mdl2.Beta = nan(2,2);
mdl3 = varm(2,2);
mdl3.Beta = nan(2,3);
mdl = [mdl1; mdl2; mdl3];
```

Create an estimable LSTAR model from the switching mechanism `tt`

and the state-specific submodels `mdl`

. Label the series `Y1`

and `Y2`

.

Mdl = tsVAR(tt,mdl,SeriesNames=["Y1" "Y2"])

Mdl = tsVAR with properties: Switch: [1x1 threshold] Submodels: [3x1 varm] NumStates: 3 NumSeries: 2 StateNames: ["Low" "Med" "High"] SeriesNames: ["Y1" "Y2"] Covariance: []

Mdl.Submodels(2)

ans = varm with properties: Description: "2-Dimensional VARX(1) Model with 2 Predictors" SeriesNames: "Y1" "Y2" NumSeries: 2 P: 1 Constant: [2×1 vector of NaNs] AR: {2×2 matrix of NaNs} at lag [1] Trend: [2×1 vector of zeros] Beta: [2×2 matrix of NaNs] Covariance: [2×2 matrix of NaNs]

### Create Model Specifying Equality Constraints for Estimation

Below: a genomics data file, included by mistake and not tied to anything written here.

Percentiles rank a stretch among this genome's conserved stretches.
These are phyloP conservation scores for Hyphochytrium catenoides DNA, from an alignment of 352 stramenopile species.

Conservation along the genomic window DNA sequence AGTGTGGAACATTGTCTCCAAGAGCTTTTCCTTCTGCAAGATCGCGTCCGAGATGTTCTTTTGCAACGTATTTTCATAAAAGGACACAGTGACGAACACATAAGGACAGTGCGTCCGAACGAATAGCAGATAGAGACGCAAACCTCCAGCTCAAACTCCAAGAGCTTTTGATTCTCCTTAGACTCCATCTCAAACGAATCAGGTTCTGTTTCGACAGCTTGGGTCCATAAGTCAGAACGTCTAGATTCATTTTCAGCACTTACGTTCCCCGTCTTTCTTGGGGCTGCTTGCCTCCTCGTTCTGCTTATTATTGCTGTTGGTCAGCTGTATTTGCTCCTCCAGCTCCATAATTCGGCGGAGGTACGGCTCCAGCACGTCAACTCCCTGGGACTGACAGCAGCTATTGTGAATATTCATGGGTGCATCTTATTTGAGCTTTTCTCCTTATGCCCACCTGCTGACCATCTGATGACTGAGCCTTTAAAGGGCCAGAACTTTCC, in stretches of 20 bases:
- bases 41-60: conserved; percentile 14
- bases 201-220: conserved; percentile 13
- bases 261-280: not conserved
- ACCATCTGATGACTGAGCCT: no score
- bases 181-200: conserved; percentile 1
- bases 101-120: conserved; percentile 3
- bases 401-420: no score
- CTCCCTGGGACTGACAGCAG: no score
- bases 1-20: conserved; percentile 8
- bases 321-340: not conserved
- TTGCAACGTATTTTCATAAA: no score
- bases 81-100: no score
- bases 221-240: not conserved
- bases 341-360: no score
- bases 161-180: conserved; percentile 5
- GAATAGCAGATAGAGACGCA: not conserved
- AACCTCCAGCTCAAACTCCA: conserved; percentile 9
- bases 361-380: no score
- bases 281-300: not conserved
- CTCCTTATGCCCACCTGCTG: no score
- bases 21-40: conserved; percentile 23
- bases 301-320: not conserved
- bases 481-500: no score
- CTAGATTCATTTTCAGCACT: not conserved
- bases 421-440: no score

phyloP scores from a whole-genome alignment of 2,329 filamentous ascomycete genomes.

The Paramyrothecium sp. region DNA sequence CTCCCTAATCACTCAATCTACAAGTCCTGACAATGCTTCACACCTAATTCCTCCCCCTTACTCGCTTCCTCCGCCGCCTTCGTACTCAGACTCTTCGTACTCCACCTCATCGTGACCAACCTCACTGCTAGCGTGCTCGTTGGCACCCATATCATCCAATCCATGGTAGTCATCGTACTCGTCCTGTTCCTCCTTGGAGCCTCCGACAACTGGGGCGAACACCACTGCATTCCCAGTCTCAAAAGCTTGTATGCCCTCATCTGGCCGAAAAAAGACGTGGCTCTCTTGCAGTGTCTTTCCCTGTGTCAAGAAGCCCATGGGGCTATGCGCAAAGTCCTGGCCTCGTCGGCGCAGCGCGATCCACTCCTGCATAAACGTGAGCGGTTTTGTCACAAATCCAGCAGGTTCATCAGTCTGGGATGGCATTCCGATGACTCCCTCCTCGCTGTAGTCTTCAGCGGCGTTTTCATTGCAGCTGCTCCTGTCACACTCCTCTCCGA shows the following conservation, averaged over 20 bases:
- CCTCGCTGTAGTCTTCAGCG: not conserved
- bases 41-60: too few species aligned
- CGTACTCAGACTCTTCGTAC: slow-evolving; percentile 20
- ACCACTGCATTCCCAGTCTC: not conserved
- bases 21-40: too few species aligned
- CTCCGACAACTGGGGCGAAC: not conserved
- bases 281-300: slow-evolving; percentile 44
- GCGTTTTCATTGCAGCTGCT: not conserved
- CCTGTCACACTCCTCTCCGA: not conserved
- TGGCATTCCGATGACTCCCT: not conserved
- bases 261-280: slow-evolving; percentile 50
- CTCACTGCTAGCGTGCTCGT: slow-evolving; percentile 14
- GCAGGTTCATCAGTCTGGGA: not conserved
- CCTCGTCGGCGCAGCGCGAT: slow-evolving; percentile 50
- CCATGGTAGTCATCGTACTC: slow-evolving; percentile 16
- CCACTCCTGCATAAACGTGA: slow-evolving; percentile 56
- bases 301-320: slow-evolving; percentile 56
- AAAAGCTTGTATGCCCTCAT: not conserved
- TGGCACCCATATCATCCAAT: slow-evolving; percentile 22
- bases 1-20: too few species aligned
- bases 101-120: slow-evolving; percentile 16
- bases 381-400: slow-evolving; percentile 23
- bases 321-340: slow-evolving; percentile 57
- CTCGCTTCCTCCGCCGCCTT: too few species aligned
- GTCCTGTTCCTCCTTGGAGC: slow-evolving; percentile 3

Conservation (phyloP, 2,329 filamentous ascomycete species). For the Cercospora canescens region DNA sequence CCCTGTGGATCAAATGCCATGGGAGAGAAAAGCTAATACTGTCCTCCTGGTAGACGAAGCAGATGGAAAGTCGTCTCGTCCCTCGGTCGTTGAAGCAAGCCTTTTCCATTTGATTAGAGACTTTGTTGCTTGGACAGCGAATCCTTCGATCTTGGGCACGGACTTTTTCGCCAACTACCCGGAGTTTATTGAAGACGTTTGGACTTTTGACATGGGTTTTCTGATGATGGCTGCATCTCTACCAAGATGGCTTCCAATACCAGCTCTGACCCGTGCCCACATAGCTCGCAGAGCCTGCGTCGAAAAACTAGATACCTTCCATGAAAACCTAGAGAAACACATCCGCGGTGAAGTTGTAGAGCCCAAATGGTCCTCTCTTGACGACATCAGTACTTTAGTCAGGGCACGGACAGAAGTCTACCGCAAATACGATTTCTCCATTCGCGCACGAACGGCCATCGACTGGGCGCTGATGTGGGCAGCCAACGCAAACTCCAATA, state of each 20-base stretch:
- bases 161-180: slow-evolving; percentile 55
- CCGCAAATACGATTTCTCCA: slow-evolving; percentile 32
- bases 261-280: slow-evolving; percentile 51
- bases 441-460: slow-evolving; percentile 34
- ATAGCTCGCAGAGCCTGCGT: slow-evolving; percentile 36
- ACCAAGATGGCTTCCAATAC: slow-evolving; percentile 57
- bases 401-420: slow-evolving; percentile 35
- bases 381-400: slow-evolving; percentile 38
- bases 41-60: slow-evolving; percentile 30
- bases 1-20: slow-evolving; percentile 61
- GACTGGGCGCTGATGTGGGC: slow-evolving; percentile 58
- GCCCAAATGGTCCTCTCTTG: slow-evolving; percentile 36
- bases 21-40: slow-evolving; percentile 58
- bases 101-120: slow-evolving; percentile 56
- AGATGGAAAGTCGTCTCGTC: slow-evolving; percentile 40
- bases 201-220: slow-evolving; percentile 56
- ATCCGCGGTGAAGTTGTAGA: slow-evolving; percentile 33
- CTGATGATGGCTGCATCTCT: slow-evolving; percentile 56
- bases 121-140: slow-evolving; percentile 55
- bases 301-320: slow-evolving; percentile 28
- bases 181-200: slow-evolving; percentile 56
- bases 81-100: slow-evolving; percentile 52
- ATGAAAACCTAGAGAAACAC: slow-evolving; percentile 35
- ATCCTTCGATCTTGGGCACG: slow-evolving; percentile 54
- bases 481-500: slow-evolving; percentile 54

The `estimate`

function generally supports constraints on any parameter to a known constant. Also, you can specify a model-wide innovations covariance by setting the `Covariance`

property of `tsVAR`

.

Consider estimating a univariate threshold-switching model with the following characteristics:

A threshold transition is known to occur at 0.

The transition function is the normal cdf with unknown rate.

States 1 and 2 are constant models. The constants are unknown.

The innovations process is invariant among states, but the variance is unknown.

Create the described threshold transition.

```
t = 0;
tt = threshold(t,Type="normal",Rates=NaN)
```

tt = threshold with properties: Type: 'normal' Levels: 0 Rates: NaN StateNames: ["1" "2"] NumStates: 2

`tt`

is a partially specified `threshold`